What We Learn From Children

October 7, 2019

While preparing to give a d’var Torah for Parshat Akeyda at B’nai Amoona, I asked a few students if they had any thoughts about the parsha. One of the 4th graders looked up at me and earnestly asked “Are you sure you want to introduce THAT parsha? It’s kind of dark.”

What ensued was a conversation about why they think we read this troubling story about the binding of Isaac each Rosh Hashanah.

Some Jewish scholars say it is because it mentions rams horns, and other say this story represents the moment God’s relationship with Abraham changed course. One of our middle schoolers offered another interpretation: “The story is so compelling because Abraham has a dilemma  with no right answer. His choice: obey God and sacrifice his son, or save his son and disobey God.”
Other students chimed in, sharing times when other people had to make similarly difficult decisions. They reminded me of Diane Harris, whom we met on our middle school Civil Rights Trip. Diane marched in Selma for voting rights at age 14. Her choices: risk her own physical safety and her family’s security, or accept that she and other African Americans would not have the right to vote. They reminded me of Righteous Gentiles who risked their own families’ safety to save a life. Their choices: assist in genocide by reporting the whereabouts of a Jew, or defy the Nazis by hiding Jews. Like Abraham, the children of the Civil Rights Movement and the Righteous Gentiles of the Holocaust faced a dilemma with no one right answer. Every choice had a potentially terrible consequence.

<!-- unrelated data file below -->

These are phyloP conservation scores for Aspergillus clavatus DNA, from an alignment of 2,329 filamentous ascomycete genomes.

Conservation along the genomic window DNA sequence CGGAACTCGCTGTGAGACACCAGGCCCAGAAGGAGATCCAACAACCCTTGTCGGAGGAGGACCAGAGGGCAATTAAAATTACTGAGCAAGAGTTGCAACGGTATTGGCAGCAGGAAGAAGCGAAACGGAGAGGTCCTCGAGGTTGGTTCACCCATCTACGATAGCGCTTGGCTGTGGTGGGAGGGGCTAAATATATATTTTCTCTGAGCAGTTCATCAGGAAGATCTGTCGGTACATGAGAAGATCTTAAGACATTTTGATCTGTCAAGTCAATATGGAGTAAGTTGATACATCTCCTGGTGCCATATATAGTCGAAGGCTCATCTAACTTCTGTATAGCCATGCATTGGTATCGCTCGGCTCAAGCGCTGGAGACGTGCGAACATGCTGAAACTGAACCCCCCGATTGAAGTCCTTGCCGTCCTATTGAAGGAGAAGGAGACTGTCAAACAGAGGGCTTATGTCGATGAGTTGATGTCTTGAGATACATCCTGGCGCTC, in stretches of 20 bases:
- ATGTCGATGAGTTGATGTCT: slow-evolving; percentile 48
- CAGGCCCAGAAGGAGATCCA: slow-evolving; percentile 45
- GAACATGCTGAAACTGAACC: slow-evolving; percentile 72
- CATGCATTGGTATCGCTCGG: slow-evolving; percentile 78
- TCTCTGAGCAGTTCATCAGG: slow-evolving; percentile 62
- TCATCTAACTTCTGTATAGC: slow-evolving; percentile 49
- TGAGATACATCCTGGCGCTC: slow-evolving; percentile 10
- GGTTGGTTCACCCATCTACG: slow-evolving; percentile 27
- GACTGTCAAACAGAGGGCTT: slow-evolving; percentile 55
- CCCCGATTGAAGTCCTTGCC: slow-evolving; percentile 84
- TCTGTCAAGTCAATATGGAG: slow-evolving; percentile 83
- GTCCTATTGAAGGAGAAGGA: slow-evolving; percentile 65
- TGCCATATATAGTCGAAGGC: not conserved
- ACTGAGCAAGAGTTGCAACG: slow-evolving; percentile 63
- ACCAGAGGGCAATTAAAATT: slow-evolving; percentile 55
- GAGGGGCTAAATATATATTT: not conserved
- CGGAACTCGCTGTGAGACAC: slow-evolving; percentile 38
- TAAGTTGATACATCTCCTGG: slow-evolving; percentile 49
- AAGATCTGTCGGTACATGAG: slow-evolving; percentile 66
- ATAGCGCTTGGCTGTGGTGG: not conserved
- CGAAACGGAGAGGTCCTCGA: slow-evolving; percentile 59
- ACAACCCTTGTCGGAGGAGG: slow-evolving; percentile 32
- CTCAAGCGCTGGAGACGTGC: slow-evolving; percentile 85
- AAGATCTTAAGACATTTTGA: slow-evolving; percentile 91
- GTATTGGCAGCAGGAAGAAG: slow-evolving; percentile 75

During this time of year, we turn to God and ask forgiveness for the choices we have made in the past year. We come to synagogue because life is messy and sometimes there’s no easy path, no clear direction and no way to win. We turn to our tradition for guidance and answers. And we turn to our children for clarity and reminders of the way their Mirowitz education is allowing them to interpret Torah and understand the world through a Jewish lens.

G’mar Hatimah Tovah,
May you be written in the book of life,